Indian Premier League: Astonishing that Dasun Shanaka remained unsold in the IPL player auction

    If there is one player from Sri Lanka who, in recent times, has relished a competition against India more often than not, then it has to be skipper Dasun Shanaka

    Dasun Shanaka unsold in the IPL player auction Dasun Shanaka unsold in the IPL player auction

    Yes, he has been unable to lead his side to victory in the last two T20I series played in India. But he has acquitted himself very well in that time. 

    A quick look at his stats in those last two series tells the tale of a man playing with some next-level confidence. 

    In 6 innings, he was not out thrice, thus meaning his average in those matches was 8266, and his strike rate was a staggering 192.24. 

    <blockquote class="twitter-tweet"><p lang="en" dir="ltr">Dasun Shanaka is next and he too is UNSOLD <a href=";ref_src=twsrc%5Etfw">#TATAIPLAuction</a> | <a href="">@TataCompanies</a></p>&mdash; IndianPremierLeague (@IPL) <a href="">December 23, 2022</a></blockquote> <script async src="" charset="utf-8"></script>

    He scored 248 runs in those six games, including a 74* in Dharamshala that was a memorable knock. 

    Even with the ball, his figures are decent enough – he picked up three wickets despite only bowling a total of 5 overs in those two series. 

    All this does is beg the question of how the Sri Lankan captain went unsold in the recently concluded Indian Premier League (IPL) player mini-auction. 

    Former India opener Gautam Gambhir felt that franchises should have gone for him. “Imagine if this series happened just before the player auction, some of the franchises would probably not have had the money to buy him,” he said on Star Sports.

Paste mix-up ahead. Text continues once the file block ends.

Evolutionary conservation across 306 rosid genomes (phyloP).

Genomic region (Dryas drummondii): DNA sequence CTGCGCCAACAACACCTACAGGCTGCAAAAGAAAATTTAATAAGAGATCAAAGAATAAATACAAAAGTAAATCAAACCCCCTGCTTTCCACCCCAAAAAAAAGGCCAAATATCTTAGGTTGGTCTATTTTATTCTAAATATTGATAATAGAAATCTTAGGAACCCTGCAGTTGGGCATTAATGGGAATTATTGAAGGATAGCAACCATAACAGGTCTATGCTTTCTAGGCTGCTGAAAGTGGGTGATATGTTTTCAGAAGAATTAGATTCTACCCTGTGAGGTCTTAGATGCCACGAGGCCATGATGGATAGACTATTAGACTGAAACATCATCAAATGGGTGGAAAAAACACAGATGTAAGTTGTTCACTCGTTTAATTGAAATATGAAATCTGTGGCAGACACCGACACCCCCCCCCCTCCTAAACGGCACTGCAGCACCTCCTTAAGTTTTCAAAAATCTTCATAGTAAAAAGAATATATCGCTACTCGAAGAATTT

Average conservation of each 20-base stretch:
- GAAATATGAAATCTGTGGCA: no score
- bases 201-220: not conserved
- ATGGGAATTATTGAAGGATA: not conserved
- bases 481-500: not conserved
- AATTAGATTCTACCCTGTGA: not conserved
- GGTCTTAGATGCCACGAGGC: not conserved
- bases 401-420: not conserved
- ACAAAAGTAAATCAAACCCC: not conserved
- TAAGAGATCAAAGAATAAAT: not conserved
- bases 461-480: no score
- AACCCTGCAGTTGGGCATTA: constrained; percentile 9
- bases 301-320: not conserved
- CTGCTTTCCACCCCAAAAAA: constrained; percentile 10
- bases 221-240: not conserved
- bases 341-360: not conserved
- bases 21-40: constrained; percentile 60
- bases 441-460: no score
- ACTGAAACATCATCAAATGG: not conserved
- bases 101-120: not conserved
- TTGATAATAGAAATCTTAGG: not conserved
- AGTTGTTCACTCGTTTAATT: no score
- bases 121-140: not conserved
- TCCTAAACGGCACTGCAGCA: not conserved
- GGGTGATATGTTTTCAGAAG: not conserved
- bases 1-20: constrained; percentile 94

This is a valid point in many ways. But as pointed out above, Shanaka’s ability has never really been doubted, given he’s performed well in India. 

    His absence from the IPL has as much to do with how IPL sides operate regarding foreign players. 

    There are two kinds of players in high demand for international talent – a rising young talent or someone who is already well established among the annals of cricket. 

    The likes of Cameron Green and Sam Curran fill the former void, whereas Ben Stokes is part of the latter group. 

    It was not much of a coincidence that they went for as much money as they did when they were up for auction. 

    Shanaka, on the other hand, fits neither of those groups. At 31, he is hardly a young star. But his peak as a finisher hasn’t been around for too long. 

    In the last couple of years, the world of cricket has begun to sit up and take notice of his nonchalant yet powerful hitting in the death. 

    Therefore, he doesn’t fit the mould of most IPL franchises. He isn’t someone to build a team around for the long run; neither is he a box office draw. 

    It’s unfortunate for what it is, but it showcases how IPL teams are run – they are businesses first and foremost, and every decision is taken keeping that in mind. 

    Because based purely on cricketing merit, there is no way Shanaka should be watching the IPL from the outside looking in.